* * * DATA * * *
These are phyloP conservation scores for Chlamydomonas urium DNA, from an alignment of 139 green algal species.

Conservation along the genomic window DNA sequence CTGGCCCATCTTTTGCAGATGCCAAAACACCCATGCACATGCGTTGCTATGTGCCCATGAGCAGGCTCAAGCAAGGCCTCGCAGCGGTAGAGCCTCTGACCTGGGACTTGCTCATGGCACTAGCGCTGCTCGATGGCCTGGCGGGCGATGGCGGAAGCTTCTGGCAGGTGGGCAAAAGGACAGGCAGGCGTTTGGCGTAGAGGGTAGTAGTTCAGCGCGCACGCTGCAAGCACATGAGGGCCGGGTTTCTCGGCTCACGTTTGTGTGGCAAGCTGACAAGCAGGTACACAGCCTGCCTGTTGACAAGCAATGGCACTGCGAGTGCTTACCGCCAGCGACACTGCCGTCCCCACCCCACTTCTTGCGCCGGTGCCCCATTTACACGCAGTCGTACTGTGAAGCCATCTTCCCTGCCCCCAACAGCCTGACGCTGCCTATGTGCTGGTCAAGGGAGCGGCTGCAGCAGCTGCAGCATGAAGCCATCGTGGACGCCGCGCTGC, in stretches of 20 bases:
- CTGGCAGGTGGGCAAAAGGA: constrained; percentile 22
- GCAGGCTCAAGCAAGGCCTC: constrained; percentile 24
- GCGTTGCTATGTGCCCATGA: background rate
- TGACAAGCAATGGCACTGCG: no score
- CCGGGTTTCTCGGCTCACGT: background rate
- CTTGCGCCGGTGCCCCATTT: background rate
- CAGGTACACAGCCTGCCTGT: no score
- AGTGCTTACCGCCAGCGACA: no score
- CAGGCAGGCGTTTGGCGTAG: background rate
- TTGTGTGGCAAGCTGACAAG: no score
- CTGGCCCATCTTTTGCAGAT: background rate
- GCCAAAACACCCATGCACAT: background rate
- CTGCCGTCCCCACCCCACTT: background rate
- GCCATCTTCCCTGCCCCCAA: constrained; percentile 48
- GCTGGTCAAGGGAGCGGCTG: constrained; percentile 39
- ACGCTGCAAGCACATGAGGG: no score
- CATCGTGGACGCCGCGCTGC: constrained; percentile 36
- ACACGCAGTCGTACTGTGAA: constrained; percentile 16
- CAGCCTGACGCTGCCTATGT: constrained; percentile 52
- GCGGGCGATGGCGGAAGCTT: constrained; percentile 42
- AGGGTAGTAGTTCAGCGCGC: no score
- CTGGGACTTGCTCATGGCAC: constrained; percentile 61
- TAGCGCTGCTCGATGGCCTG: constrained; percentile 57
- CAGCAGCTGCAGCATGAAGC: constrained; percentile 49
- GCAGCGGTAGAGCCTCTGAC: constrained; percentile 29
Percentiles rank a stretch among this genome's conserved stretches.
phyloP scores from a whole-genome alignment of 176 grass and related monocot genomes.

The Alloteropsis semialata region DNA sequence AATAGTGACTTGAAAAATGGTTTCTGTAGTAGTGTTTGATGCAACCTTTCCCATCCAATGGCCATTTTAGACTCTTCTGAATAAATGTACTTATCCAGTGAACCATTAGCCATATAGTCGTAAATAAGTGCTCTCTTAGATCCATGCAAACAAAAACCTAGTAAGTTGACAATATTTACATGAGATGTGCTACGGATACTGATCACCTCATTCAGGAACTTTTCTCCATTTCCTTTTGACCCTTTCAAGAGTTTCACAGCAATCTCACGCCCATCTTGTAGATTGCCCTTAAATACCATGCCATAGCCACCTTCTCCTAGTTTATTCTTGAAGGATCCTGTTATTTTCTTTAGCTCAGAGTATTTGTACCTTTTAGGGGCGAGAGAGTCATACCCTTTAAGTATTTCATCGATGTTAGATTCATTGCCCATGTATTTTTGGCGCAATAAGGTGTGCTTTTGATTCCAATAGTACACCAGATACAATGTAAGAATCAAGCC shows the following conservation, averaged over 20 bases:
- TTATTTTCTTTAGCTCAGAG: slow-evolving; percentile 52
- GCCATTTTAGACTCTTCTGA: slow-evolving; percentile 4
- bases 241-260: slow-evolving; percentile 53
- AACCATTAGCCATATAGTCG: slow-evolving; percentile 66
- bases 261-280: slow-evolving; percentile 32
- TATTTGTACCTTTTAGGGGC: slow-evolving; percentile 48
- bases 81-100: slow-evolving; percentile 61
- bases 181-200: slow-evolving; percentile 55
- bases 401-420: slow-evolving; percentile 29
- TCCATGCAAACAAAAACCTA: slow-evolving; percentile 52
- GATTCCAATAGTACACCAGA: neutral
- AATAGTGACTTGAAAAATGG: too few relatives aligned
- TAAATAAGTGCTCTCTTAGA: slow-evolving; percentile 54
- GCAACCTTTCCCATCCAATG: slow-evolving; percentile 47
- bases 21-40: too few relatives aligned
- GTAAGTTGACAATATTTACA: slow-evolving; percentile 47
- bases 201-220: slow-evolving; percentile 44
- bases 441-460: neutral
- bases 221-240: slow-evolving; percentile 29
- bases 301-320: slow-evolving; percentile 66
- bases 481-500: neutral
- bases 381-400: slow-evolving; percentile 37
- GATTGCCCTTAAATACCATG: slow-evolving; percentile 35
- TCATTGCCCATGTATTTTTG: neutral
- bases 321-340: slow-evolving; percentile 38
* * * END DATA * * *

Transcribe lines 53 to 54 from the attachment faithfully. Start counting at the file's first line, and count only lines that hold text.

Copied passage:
- GATTGCCCTTAAATACCATG: slow-evolving; percentile 35
- TCATTGCCCATGTATTTTTG: neutral